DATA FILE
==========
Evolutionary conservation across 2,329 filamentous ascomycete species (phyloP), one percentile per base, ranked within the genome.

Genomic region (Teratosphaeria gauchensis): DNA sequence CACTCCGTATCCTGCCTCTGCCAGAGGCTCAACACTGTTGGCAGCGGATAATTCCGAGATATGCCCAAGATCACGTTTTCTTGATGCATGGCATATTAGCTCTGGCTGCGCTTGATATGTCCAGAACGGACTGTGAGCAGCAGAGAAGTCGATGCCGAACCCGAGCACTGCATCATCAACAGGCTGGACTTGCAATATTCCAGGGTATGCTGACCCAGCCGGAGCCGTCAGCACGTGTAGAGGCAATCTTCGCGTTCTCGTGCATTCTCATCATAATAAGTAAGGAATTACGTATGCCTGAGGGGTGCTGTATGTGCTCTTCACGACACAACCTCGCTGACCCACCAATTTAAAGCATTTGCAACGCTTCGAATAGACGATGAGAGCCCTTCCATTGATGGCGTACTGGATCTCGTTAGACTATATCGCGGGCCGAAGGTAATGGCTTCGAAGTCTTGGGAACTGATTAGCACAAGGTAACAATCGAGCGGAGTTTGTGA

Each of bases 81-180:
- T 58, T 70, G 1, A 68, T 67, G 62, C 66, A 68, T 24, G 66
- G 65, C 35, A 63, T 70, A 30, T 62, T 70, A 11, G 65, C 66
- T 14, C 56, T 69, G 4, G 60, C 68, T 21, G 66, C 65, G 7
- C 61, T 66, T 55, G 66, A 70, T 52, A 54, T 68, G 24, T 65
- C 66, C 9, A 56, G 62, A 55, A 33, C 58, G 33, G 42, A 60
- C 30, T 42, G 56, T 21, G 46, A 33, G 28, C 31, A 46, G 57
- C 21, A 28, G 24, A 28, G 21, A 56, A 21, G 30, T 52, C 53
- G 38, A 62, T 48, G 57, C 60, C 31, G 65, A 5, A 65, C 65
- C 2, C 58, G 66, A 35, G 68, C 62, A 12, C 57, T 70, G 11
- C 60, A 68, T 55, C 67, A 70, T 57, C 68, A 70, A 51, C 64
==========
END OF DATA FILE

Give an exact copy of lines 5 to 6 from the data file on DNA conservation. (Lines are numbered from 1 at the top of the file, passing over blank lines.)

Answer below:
- G 65, C 35, A 63, T 70, A 30, T 62, T 70, A 11, G 65, C 66
- T 14, C 56, T 69, G 4, G 60, C 68, T 21, G 66, C 65, G 7